2015 GSA Annual Meeting in Baltimore, Maryland, USA (1-4 November 2015)

Paper No. 324-1
Presentation Time: 1:30 PM


RAMDEEN, Sarah, School of Information and Library Science, University of North Carolina, CB# 3360, 100 Manning Hall, Chapel Hill, NC 27599-3360, ramdeen@email.unc.edu

Large-scale cyberinfrastructure projects are suggested to be the solution to many of our current scientific research needs. Within the earth sciences there are many different groups working on these types of projects. Examples can be seen in the various NSF supported projects under EarthCube (i.e. iSamples, GeoLink, GeoSoft). While these projects are still in development, international communities such as the Research Data Alliance (RDA) and the Earth Science Information Partners (ESIP), are pushing to ensure that these various project communities talk to each other. This will ensure their work is interoperable and that they do not duplicate efforts already undertaken in different domains.

Once complete these projects will be a package of software, practices (both scientific and mechanical), and conceptualizations for conducting scientific research. Once taken up by the community, they will be the ‘standard’ way of completing research – supported by peer reviewers as the authoritative method for conducting a specific kind of research. We can consider these large-scale cyberinfrastructure projects to be in essence, standards. An important part of the standardization process is that ‘standards’ must be taken up by the ‘market place’ in order to be successful (Cargill, 2011).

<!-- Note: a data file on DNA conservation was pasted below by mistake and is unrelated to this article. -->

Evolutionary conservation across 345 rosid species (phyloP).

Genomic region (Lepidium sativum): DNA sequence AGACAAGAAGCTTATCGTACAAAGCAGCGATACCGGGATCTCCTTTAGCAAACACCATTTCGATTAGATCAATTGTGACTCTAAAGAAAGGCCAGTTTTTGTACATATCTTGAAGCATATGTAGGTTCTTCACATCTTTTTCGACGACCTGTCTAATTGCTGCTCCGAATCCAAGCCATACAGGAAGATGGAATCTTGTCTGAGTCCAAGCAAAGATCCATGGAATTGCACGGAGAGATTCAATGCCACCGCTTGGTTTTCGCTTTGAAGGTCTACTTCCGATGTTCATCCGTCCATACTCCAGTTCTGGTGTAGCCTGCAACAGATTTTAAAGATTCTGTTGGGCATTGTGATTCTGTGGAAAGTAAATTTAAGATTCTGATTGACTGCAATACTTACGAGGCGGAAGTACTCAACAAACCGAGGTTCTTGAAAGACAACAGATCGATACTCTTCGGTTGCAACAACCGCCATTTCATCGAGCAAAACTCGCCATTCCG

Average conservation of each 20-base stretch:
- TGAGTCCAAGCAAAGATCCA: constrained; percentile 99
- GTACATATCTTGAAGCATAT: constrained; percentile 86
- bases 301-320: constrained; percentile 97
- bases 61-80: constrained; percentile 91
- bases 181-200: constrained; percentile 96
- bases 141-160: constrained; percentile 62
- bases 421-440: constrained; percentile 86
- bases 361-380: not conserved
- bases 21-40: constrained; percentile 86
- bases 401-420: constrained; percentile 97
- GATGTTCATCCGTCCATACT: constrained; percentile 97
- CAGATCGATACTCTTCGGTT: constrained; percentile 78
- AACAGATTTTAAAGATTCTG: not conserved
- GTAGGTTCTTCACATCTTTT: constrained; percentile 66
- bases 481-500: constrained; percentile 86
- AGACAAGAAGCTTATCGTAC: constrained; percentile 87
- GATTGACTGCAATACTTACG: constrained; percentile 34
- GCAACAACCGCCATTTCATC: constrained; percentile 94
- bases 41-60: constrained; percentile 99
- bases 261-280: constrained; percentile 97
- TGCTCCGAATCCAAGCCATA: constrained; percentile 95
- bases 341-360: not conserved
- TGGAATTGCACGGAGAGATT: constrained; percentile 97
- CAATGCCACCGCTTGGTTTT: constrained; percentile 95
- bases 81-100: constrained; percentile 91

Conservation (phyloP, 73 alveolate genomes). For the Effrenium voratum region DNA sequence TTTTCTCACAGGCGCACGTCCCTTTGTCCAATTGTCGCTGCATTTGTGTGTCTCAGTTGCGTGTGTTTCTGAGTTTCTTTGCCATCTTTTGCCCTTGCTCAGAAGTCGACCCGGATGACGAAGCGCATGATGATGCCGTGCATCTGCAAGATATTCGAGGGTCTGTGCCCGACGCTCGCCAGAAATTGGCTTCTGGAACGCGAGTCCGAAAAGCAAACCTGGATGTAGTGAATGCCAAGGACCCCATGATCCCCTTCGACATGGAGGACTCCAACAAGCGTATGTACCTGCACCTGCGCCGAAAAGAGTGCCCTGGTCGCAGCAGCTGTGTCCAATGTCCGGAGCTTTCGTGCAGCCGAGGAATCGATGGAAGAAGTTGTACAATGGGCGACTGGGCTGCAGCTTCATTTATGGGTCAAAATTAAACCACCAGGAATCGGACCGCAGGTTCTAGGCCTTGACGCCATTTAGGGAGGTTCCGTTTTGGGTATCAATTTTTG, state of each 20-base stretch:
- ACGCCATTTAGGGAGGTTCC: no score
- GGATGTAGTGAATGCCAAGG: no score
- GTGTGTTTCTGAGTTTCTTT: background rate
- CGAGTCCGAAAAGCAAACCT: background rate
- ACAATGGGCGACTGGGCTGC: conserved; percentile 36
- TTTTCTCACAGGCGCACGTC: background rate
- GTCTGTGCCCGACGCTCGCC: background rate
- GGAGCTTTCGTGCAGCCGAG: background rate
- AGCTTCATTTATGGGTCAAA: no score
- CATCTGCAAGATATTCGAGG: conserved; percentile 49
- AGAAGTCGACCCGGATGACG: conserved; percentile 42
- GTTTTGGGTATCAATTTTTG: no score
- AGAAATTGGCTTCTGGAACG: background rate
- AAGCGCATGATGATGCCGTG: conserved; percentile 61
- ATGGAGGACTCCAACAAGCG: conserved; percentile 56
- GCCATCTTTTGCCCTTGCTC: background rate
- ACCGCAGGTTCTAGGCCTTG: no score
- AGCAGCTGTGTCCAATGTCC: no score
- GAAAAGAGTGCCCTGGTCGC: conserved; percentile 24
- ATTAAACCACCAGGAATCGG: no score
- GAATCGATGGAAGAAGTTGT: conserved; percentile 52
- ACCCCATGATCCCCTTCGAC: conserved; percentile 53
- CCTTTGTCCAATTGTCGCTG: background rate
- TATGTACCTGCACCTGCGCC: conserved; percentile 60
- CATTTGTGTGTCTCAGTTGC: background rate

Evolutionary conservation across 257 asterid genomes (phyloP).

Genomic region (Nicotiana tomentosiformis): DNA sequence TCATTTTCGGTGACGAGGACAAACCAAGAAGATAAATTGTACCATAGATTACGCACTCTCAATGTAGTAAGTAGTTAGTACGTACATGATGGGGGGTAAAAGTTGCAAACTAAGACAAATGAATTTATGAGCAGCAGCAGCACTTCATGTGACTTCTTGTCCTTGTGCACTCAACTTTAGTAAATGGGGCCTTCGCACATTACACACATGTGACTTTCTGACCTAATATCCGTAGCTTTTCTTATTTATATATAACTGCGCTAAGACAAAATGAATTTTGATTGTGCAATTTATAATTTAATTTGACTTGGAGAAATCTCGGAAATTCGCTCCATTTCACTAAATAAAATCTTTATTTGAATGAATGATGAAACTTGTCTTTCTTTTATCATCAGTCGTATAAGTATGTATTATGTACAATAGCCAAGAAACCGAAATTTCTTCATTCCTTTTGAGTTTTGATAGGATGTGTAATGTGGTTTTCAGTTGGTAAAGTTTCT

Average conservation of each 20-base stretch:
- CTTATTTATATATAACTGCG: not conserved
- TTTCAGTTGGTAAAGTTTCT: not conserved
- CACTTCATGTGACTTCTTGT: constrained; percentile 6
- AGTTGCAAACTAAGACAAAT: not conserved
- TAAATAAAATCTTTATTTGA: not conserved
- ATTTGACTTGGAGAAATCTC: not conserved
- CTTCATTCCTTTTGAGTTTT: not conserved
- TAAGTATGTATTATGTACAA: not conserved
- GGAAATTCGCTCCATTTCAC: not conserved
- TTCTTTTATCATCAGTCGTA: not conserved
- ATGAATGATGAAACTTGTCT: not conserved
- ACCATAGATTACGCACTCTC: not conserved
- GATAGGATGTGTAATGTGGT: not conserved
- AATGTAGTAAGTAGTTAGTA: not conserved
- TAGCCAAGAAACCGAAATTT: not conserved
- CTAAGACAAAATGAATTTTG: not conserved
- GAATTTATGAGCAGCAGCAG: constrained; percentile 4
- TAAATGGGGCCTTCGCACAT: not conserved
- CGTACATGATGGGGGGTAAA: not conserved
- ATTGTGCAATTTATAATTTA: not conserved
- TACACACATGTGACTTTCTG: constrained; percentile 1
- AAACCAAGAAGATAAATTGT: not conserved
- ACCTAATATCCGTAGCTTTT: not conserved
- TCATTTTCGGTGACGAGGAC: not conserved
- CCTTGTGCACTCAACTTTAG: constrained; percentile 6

The individuals, the domain scientists, the researcher in a lab or the field – they are the market place. As cyberinfrastructure is introduced, we must ask those in the market place to adapt. This includes developing as well as training in the new sets of skills needed to interact with these standards. These skills include proper data management – both for new and existing research data. This talk will address the limitations inherent in these large-scale systems, and more importantly the future of these systems: 1) what changes are needed to include these 'standards' in our current process of training the individual scientist? and, 2) how as a community of individuals, can we make these changes happen?

Cargill, C. F. (2011). Why standardization efforts fail. Journal of Electronic Publishing, 14(1).

  • GSA_2015_Focusing on the Individual.pdf (1.2 MB)